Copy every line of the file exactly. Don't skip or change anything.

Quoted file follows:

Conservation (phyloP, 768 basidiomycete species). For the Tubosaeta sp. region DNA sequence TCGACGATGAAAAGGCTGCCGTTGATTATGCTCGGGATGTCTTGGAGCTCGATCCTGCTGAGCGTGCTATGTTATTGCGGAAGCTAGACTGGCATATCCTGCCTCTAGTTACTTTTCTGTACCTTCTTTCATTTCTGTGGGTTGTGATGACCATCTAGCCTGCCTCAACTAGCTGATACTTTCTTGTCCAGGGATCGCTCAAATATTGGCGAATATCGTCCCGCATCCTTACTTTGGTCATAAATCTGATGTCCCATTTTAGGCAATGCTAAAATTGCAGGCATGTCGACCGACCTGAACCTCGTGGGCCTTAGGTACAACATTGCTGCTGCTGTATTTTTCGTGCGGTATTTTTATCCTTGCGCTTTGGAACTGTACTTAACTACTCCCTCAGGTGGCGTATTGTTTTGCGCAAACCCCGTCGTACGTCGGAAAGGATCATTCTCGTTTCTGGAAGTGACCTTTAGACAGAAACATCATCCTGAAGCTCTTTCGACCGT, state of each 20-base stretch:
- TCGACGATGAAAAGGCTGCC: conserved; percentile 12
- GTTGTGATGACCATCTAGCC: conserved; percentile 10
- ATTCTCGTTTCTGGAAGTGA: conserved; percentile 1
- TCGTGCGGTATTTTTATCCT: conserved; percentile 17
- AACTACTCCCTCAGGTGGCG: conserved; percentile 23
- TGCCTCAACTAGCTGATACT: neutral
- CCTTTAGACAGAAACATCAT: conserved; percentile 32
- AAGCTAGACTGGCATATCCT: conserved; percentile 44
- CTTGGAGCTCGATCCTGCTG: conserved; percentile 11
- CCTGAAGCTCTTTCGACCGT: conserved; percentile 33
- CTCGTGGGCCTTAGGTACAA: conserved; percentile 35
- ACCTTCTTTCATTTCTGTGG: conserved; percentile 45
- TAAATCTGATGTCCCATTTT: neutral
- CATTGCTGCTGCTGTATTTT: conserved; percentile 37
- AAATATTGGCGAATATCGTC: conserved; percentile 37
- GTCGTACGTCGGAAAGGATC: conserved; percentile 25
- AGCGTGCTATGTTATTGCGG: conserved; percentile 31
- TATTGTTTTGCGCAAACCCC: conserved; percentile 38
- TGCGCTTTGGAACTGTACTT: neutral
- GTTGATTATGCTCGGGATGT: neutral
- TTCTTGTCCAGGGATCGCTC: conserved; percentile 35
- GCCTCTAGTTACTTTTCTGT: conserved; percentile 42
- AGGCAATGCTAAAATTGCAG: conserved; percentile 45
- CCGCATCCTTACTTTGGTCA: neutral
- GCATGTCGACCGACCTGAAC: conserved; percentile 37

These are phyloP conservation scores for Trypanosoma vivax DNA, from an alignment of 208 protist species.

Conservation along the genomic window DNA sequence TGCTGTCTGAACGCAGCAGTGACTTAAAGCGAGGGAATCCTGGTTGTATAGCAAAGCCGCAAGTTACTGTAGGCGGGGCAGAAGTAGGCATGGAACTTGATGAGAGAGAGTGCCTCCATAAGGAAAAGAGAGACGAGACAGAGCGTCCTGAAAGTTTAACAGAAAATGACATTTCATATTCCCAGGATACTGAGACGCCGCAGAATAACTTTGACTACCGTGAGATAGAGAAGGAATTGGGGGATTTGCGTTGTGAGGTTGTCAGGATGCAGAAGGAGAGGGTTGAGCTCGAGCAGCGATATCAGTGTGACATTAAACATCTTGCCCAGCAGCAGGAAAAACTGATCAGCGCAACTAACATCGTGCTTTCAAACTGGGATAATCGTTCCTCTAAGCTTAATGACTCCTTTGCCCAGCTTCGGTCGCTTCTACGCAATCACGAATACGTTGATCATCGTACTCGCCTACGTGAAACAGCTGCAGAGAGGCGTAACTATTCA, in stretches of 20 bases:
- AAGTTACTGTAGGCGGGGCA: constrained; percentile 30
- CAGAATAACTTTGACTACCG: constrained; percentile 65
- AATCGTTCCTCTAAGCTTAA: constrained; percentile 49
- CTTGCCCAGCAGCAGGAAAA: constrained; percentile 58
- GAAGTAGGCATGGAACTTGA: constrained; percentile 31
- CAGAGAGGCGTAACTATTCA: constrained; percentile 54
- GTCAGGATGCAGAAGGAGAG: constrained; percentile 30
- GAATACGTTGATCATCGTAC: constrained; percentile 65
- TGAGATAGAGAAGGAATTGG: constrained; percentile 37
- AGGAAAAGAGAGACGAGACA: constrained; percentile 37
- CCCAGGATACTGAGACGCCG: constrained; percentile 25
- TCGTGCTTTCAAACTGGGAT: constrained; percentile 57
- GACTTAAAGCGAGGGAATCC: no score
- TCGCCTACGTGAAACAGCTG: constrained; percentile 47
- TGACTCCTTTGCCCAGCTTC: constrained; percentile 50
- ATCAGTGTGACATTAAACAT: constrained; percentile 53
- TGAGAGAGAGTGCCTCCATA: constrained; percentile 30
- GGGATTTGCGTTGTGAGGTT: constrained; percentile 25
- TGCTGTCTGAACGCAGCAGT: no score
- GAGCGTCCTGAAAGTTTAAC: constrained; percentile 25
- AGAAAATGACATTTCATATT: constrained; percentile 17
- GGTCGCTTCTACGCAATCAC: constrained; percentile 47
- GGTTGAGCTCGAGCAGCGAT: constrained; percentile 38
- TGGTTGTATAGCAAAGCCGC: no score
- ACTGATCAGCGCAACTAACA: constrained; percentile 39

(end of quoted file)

Conservation (phyloP, 768 basidiomycete species). For the Tubosaeta sp. region DNA sequence TCGACGATGAAAAGGCTGCCGTTGATTATGCTCGGGATGTCTTGGAGCTCGATCCTGCTGAGCGTGCTATGTTATTGCGGAAGCTAGACTGGCATATCCTGCCTCTAGTTACTTTTCTGTACCTTCTTTCATTTCTGTGGGTTGTGATGACCATCTAGCCTGCCTCAACTAGCTGATACTTTCTTGTCCAGGGATCGCTCAAATATTGGCGAATATCGTCCCGCATCCTTACTTTGGTCATAAATCTGATGTCCCATTTTAGGCAATGCTAAAATTGCAGGCATGTCGACCGACCTGAACCTCGTGGGCCTTAGGTACAACATTGCTGCTGCTGTATTTTTCGTGCGGTATTTTTATCCTTGCGCTTTGGAACTGTACTTAACTACTCCCTCAGGTGGCGTATTGTTTTGCGCAAACCCCGTCGTACGTCGGAAAGGATCATTCTCGTTTCTGGAAGTGACCTTTAGACAGAAACATCATCCTGAAGCTCTTTCGACCGT, state of each 20-base stretch:
- TCGACGATGAAAAGGCTGCC: conserved; percentile 12
- GTTGTGATGACCATCTAGCC: conserved; percentile 10
- ATTCTCGTTTCTGGAAGTGA: conserved; percentile 1
- TCGTGCGGTATTTTTATCCT: conserved; percentile 17
- AACTACTCCCTCAGGTGGCG: conserved; percentile 23
- TGCCTCAACTAGCTGATACT: neutral
- CCTTTAGACAGAAACATCAT: conserved; percentile 32
- AAGCTAGACTGGCATATCCT: conserved; percentile 44
- CTTGGAGCTCGATCCTGCTG: conserved; percentile 11
- CCTGAAGCTCTTTCGACCGT: conserved; percentile 33
- CTCGTGGGCCTTAGGTACAA: conserved; percentile 35
- ACCTTCTTTCATTTCTGTGG: conserved; percentile 45
- TAAATCTGATGTCCCATTTT: neutral
- CATTGCTGCTGCTGTATTTT: conserved; percentile 37
- AAATATTGGCGAATATCGTC: conserved; percentile 37
- GTCGTACGTCGGAAAGGATC: conserved; percentile 25
- AGCGTGCTATGTTATTGCGG: conserved; percentile 31
- TATTGTTTTGCGCAAACCCC: conserved; percentile 38
- TGCGCTTTGGAACTGTACTT: neutral
- GTTGATTATGCTCGGGATGT: neutral
- TTCTTGTCCAGGGATCGCTC: conserved; percentile 35
- GCCTCTAGTTACTTTTCTGT: conserved; percentile 42
- AGGCAATGCTAAAATTGCAG: conserved; percentile 45
- CCGCATCCTTACTTTGGTCA: neutral
- GCATGTCGACCGACCTGAAC: conserved; percentile 37

These are phyloP conservation scores for Trypanosoma vivax DNA, from an alignment of 208 protist species.

Conservation along the genomic window DNA sequence TGCTGTCTGAACGCAGCAGTGACTTAAAGCGAGGGAATCCTGGTTGTATAGCAAAGCCGCAAGTTACTGTAGGCGGGGCAGAAGTAGGCATGGAACTTGATGAGAGAGAGTGCCTCCATAAGGAAAAGAGAGACGAGACAGAGCGTCCTGAAAGTTTAACAGAAAATGACATTTCATATTCCCAGGATACTGAGACGCCGCAGAATAACTTTGACTACCGTGAGATAGAGAAGGAATTGGGGGATTTGCGTTGTGAGGTTGTCAGGATGCAGAAGGAGAGGGTTGAGCTCGAGCAGCGATATCAGTGTGACATTAAACATCTTGCCCAGCAGCAGGAAAAACTGATCAGCGCAACTAACATCGTGCTTTCAAACTGGGATAATCGTTCCTCTAAGCTTAATGACTCCTTTGCCCAGCTTCGGTCGCTTCTACGCAATCACGAATACGTTGATCATCGTACTCGCCTACGTGAAACAGCTGCAGAGAGGCGTAACTATTCA, in stretches of 20 bases:
- AAGTTACTGTAGGCGGGGCA: constrained; percentile 30
- CAGAATAACTTTGACTACCG: constrained; percentile 65
- AATCGTTCCTCTAAGCTTAA: constrained; percentile 49
- CTTGCCCAGCAGCAGGAAAA: constrained; percentile 58
- GAAGTAGGCATGGAACTTGA: constrained; percentile 31
- CAGAGAGGCGTAACTATTCA: constrained; percentile 54
- GTCAGGATGCAGAAGGAGAG: constrained; percentile 30
- GAATACGTTGATCATCGTAC: constrained; percentile 65
- TGAGATAGAGAAGGAATTGG: constrained; percentile 37
- AGGAAAAGAGAGACGAGACA: constrained; percentile 37
- CCCAGGATACTGAGACGCCG: constrained; percentile 25
- TCGTGCTTTCAAACTGGGAT: constrained; percentile 57
- GACTTAAAGCGAGGGAATCC: no score
- TCGCCTACGTGAAACAGCTG: constrained; percentile 47
- TGACTCCTTTGCCCAGCTTC: constrained; percentile 50
- ATCAGTGTGACATTAAACAT: constrained; percentile 53
- TGAGAGAGAGTGCCTCCATA: constrained; percentile 30
- GGGATTTGCGTTGTGAGGTT: constrained; percentile 25
- TGCTGTCTGAACGCAGCAGT: no score
- GAGCGTCCTGAAAGTTTAAC: constrained; percentile 25
- AGAAAATGACATTTCATATT: constrained; percentile 17
- GGTCGCTTCTACGCAATCAC: constrained; percentile 47
- GGTTGAGCTCGAGCAGCGAT: constrained; percentile 38
- TGGTTGTATAGCAAAGCCGC: no score
- ACTGATCAGCGCAACTAACA: constrained; percentile 39